Role models of greatness.

Here you will discover the back stories of kings, titans of industry, stellar athletes, giants of the entertainment field, scientists, politicians, artists and heroes – all of them gay or bisexual men. If their lives can serve as role models to young men who have been bullied or taught to think less of themselves for their sexual orientation, all the better. The sexual orientation of those featured here did not stand in the way of their achievements.

Tuesday, June 2, 2015

Bill Tilden, Tennis Champion



In 1920 Bill Tilden, who made no effort to hide his homosexuality, won the men’s singles title at Wimbledon. He was the first American to compete at Wimbledon and went on to win two more Wimbledon titles, in addition to seven U.S. championships. As well, he led U.S. teams to seven Davis Cup victories. From 1920 to 1934, Tilden was generally considered the world's greatest tennis player. In 1925, Tilden won an astonishing 57 matches in a row. Although Tilden lost part of his finger in an accident in 1922, he simply modified his grip and continued to play at the same level as before the injury. He won the moniker “Big Bill Tilden,” since he was tall and had a vast reach. His extraordinary serve was so powerful it was often compared to a cannonball.

A 1950 survey of sportswriters named Tilden the greatest tennis player of the half-century. Historically he is generally considered above the caliber of later champions such as Björn Borg, Pete Sampras and Roger Federer.

There was also an aura of scandal around Tilden, because of his sexual orientation. In Vladimir Nabokov’s novel “Lolita,’ Tilden is depicted as a has-been tennis champion with “a harem of ball boys,” whom Humbert Humbert hires to coach Lolita, knowing that the coach will not try to seduce her, due to his homosexuality. Nabokov told editor Alfred Appel that the novel’s anonymous tennis coach was actually a real person who had won three Wimbledon championships, was born in 1893, and died in 1953. Tilden is the only person who fits this description. The name of Nabokov's character is "Ned Litam", which is “Ma Tilden” spelled backwards.

Tilden incurred two scandalous arrests for sexual misbehavior with teenage boys in the late 1940s, and his career suffered because of it. He began traveling with hand-picked teenaged ball boys, and many clubs would not allow him on the courts. However, in 1945 Tilden and long-time doubles partner Vinnie Richards won the professional doubles championship; Tilden was 52 years old at the time.

Tilden was a devout believer in sportsmanship above all other aspects of the game, including the final score; he would readily (and dramatically) cede points to his opponent if he thought the umpire had miscalled a shot in Tilden's favor. He still remains the only known professional tennis player (perhaps the only professional at any sport) to have refunded money to a promoter when the gate was not as good as it should have been and it appeared the promoter was going to lose money.

He loved the glamour of movie stars. Tilden moved to Hollywood and coached Greta Garbo, Katharine Hepburn, and Tallulah Bankhead. He also became a good friend of Charlie Chaplin. Tilden played at Chaplin’s tennis parties, where he coached Errol Flynn, Joseph Cotten, Montgomery Clift, Spencer Tracy, and Olivia deHavilland.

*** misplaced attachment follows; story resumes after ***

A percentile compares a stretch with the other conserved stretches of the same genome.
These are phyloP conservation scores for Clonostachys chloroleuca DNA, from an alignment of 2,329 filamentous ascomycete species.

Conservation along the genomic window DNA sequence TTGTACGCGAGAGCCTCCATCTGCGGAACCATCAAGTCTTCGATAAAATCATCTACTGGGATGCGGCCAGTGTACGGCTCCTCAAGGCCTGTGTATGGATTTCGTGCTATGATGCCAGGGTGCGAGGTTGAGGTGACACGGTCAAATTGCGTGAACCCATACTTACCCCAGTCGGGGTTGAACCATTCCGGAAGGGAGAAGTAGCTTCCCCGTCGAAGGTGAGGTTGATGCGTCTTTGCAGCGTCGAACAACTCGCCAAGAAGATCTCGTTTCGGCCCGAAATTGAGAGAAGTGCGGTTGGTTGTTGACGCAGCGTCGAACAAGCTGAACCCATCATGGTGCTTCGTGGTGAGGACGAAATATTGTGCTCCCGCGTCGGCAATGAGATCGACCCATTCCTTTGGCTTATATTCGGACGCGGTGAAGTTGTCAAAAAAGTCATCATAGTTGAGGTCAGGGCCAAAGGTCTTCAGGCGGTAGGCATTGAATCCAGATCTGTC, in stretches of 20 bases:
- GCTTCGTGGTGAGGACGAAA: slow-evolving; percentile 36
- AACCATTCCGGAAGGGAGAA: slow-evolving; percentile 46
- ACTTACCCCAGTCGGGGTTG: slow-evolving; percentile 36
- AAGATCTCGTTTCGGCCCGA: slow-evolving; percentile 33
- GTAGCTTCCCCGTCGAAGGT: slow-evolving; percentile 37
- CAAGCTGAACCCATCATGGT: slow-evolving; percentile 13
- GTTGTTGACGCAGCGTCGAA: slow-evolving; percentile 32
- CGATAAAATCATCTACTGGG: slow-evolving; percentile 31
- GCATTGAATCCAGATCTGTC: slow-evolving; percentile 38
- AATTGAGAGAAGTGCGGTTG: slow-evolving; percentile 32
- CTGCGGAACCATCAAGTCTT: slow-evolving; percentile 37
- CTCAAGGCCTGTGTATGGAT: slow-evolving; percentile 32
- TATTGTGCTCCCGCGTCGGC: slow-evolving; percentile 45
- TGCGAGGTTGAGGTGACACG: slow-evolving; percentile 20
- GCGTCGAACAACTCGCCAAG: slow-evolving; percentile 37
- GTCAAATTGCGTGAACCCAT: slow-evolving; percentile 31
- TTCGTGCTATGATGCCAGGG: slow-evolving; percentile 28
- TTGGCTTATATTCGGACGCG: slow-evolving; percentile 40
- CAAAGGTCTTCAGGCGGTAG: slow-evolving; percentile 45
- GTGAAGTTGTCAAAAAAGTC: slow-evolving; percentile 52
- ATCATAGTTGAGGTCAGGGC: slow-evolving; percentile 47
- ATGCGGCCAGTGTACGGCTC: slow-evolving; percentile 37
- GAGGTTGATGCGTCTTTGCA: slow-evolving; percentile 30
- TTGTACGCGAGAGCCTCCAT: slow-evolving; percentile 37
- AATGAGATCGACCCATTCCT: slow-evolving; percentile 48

He fashioned himself a master of genres outside the world of sports, never to successful ends. He wrote short stories and novels about misunderstood but sportsman-like tennis players, and dreamed of being a star on Broadway and in Hollywood. He appeared on stage as well as off, as a producer. Much of his vast earnings were invested in these pursuits, with failure the invariable result. He was also a contract bridge champ, musicologist and playwright. He was once quoted as saying. "If I had to choose between music and tennis, I'd choose music."

In 1953 he was preparing to leave Los Angeles for the U.S. Professional Championship tournament in Cleveland, Ohio, when he died of a stroke at age 60. He was buried at Ivy Hill Cemetery in his home town of Philadelphia, where he had been born into wealth and privilege. At the time of his death Tilden was living in a rented apartment in Hollywood with $288 in the bank, a tragic end to a great life. Tilden was inducted into the International Tennis Hall of Fame in Newport, Rhode Island, in 1959.

In 2004, a play titled “Big Bill,” based on the life of Bill Tilden, played at Lincoln Center in NYC. The playwright was acclaimed dramatist A. R. Gurney. Frank Deford's biography, "Big Bill Tilden: the Triumphs and the Tragedy" has been optioned for a film.

Fashion note: During the early part of the 20th century male tennis players dressed virtually indistinguishably from cricket players. Men wore cuffed white flannel trousers and white shirts, sometimes with v-neck or cable-knit sweaters to add an element of style. Bill Tilden is generally regarded as having been the first male tennis fashion icon, transforming the image of men’s tennis from a sport played by wealthy, leisured young men unable to handle the physical demands of team sports, into a man’s game played by the toughest athletes. Tilden’s enormous fame led many to emulate his style of dress, which included long shirts rolled up to the elbows, cuffed trousers and a selection of elegant sweaters.

2 comments:

  1. Really enjoying your blog, but as a former newspaper reporter and copy editor, I have to point out that Tilden probably won 57 straight matches, not 57 straight games. In tennis, there is a difference.

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  2. A great many of my ancestors are buried at Ivy Hill Cemetery as well.

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